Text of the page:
The 2011 United Nations Office on Drugs and Crime Afghanistan Opium Survey found that opium poppy crop cultivation in Afghanistan reached 131000 hectares in 2011, 7% higher than in 2010. 95% of total cultivation took place in nine provinces in the Southern and Western regions, which include the most insecure provinces in the country. In addition the number of poppy-free provinces decreased from 20 in 2010 to 17 in 2011 as Baghlan and Faryab provinces in the Northern region and Kapisa province in the Eastern region lost their poppy-free status, although their levels of cultivation were very low. The amount of opium produced has risen from 3600 metric tons in 2010 to 5800 metric tons in 2011. With high prices and increased production, the survey estimates that the farm-gate value of opium production alone is US$1.4 billion or 9% of the country's GDP.



The Jellinek Memorial Award for 2011 has been jointly awarded to Professor Deborah A. Dawson at NIAAA and to Professor Deborah S. Hasin at Columbia University. The award consists of $5000 (Canadian) together with a bust of E.M. Jellinek. The specific category for the 2013 awards is ‘Social, Cultural and Policy Studies’. Nominations should be sent to Professor Wayne Hall, Deputy Director (Policy), UQ Centre for Clinical Research, The University of Queensland, Royal Brisbane Women's Hospital, Building 71/918, Herston, Qld 4029, Australia—Fax + 61 7 3346 5598—Email by January 16 2012. Nominations may also be submitted online at


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Iggy was looking a little tired when she delivered her copy to Addiction's editorial team. Green iguanas are a species with a great range of emotional expression and so it is with our world-syndicated columnist. ‘Oh dear, oh dear, oh dearie me’ mumbled Iggy.

Iggy's sick and tired column

I am sick and tired with the Portman Group's prevarications, play acting and habit of crowing on dung hills. Here is the latest instalment; readers may enjoy a muted chuckle at the latest piece of Portman-speak [1].

Years ago Portman emerged as an organisation that offered press handouts for the drinks industry. It openly promoted the industry's interests. How times have changed! In this latest document, the Group is rebranded as the Industry's ‘regulator’. What?! No amount of rubbing of eyes changes the words on the page. There it is ‘regulator’. Oh I get it . . . it's a joke right? Ha ha. That outfit is funded entirely by the industry and everything it does gives the impression of being dedicated to serving the interests of its paymaster (you might as well have hyenas regulating hyenas).

The document to which I have referred above is headed ‘Portman Group will monitor Responsibility Deal labelling pledge’. ‘Pledge’ is an epithet currently much favoured by Portman and can be seen as closely synonymous with ‘empty gesture which will not harm the industry's interests and with luck will help them negate effective public health policies that will reduce the harm done by drink to the public health but sadly reduce the industry's massive profits.’ This memorandum ‘pledges’ to persuade 80% of manufacturers to put health message information on their bottles by 2013.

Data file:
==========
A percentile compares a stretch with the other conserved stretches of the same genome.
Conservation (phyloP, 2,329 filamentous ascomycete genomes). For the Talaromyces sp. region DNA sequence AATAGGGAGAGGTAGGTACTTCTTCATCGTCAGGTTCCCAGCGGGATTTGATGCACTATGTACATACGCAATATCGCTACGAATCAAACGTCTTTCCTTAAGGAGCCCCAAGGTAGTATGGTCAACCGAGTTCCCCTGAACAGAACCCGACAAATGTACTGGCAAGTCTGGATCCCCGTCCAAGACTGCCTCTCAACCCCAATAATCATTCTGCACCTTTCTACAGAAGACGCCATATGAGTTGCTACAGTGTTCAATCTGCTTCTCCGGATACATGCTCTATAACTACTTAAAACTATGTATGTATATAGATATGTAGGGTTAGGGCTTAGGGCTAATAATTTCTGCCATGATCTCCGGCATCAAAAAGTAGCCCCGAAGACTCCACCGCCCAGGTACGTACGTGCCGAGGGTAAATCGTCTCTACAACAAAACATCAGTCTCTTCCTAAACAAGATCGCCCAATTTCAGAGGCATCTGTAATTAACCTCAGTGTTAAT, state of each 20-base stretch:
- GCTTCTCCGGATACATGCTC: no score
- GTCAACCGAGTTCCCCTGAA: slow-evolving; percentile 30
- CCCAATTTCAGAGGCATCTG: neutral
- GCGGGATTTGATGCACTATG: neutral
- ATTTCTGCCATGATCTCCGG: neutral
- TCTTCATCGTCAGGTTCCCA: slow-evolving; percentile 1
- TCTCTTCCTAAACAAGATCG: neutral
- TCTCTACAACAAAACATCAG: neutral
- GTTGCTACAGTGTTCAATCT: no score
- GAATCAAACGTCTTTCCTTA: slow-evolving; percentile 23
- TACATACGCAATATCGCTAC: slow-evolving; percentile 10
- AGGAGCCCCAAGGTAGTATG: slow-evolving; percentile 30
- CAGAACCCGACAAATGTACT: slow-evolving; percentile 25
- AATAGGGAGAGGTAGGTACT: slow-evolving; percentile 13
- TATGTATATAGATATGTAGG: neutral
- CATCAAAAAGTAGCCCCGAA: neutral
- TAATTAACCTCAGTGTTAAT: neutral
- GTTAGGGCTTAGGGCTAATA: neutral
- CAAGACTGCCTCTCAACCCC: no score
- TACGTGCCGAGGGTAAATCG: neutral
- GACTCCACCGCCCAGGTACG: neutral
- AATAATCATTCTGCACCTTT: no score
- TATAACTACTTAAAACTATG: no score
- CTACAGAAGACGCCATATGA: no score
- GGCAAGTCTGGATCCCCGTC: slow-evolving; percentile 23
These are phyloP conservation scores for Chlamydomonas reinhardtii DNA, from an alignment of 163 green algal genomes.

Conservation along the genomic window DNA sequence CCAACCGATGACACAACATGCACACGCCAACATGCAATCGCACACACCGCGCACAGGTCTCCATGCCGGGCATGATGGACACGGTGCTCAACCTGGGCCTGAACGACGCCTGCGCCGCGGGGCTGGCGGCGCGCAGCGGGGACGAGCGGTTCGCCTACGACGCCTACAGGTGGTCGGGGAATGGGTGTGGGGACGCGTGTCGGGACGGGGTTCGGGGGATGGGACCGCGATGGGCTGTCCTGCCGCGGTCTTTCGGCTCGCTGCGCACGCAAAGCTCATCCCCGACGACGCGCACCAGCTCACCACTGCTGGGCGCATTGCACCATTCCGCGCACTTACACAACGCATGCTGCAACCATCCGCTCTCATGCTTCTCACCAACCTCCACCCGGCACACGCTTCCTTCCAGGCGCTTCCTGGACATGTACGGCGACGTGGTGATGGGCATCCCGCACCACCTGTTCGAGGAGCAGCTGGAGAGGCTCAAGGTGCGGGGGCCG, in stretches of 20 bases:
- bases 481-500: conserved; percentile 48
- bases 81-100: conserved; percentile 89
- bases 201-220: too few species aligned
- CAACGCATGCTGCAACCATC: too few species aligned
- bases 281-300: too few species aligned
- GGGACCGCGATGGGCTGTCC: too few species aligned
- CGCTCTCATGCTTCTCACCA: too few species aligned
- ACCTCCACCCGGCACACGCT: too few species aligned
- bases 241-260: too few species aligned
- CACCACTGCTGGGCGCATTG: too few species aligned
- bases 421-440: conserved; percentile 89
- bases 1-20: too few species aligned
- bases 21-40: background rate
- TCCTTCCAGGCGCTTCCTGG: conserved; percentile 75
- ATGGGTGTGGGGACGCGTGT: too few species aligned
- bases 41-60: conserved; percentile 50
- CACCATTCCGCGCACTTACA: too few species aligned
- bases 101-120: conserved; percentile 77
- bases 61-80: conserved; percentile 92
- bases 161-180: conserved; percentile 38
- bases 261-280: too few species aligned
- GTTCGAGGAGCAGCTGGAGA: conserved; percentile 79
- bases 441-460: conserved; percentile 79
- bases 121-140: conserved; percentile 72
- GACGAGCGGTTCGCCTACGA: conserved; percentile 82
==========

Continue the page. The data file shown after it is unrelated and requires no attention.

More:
That information will offer a link to Drinkaware. What is the evidence that meeting this ‘pledge’ will save a single human life, a single battered wife or a single child run over by a drunk driver or . . . anything? Not great. But at least it won't dent the industry's profits and that's the main thing. With its instinctive gift for opacity the Portman Group does not declare the inherent conflict of interest; the Group is the largest financial sponsor of Drinkaware.

I would like to negotiate with a West End theatre the staging of a new comedy to be entitled ‘The Portman Pledge—I'll drink to that’. Unfortunately as an iguana it is difficult to get taken seriously by theatre ‘angels’.


We run a single limerick each month, chosen according to the Commissioning Editor and Editor-in-Chief's tastes. Please feel free to send us some should our pages inspire you to this form of poetry. This month's limerick comes from Griffith Edwards:

The Disease Concept Inspired my Youth

E.M. Jellinek is a difficult name for a limerick to nibble,

And, seen in hindsight, the disease concept is probably quite questionable.

‘Spare us your rhymes, hack rhymester’, you may say.

‘He's just a guy who once passed this way.’

But I'm grateful still to Bunky as prodigiously inspirationable.


Global Addiction 2011, 5–7 December 2011, Lisbon, Portugal. Website:

European Society for Prevention Research (EUSPR) Conference 2011, 8–9 December 2011, Lisbon, Portugal. Website:

American Academy of Addiction Psychiatry 22cd Annual Meeting and Symposium, 8–11 December 2011, Scottsdale Resort & Conference Center, Scottsdale, Arizona, USA. Website:

20th European Congress of Psychiatry, 3–6 March 2012, Prague, Czech Republic. Website:

SRNT 18th Annual Meeting, 13–16 March 2012, Hilton Americas Houston Hotel, Houston, Texas, USA. Website:

15th World Conference on Tobacco or Health, 20–24 March 2012, Suntec Singapore, Singapore. Website:

5th Annual Psychopharmacology Institute and ISPN 14th Annual Conference, 27–31 March 2012, Grand Hyatt Atlanta in Buckhead, Atlanta, Georgia. Website:

Addiction Medicine 2012 Conference, 30–31 March 2012, Asheville, North Carolina, USA. Website:

12th Social Research Conference on HIV, Hepatitis C and Related Diseases, 12–13 April 2012, University of New South Wales, Sydney, Australia. Website:

American Society of Addiction Medicine (ASAM) 43rd Annual Medical-Scientific Conference, 19–22 April 2012, Atlanta, Georgia, USA. Website:

American Association for the Treatment Opioid Dependence (AATOD) National Conference, 21–25 April 2012, Las Vegas, Nevada, USA. Website:

2012 Annual Idaho Conference on Alcohol and Drug Dependency, 14–17 May 2012, Boise State University, Boise, Idaho, USA. Website:

Substance Abuse Librarians and Information Specialists (SALIS) 34th Annual Conference, 22–25 May 2012, Reno, Nevada, USA. Website:

Europad 12th International Conference: Heroin Addiction and Related Clinical Problems, 25–27 May 2012, Barcelona, Spain. Website:

College on Problems of Drug Dependence 74th Annual Meeting, 9–14 June 2012, La Quinta Resort and Club, Palm Springs, California, USA. Website:

International Narcotics Research Conference 2012, 14–20 July 2012, Hyatt Regency Hotel, Kansas City, Missouri, USA. Website:

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Conference entries should be sent to Jean O'Reilly at Subject to editorial review, we will be glad to print, free of charge, details of your conference or event, up to 75 words and one entry only. Please send your notification three months before you wish the entry to appear.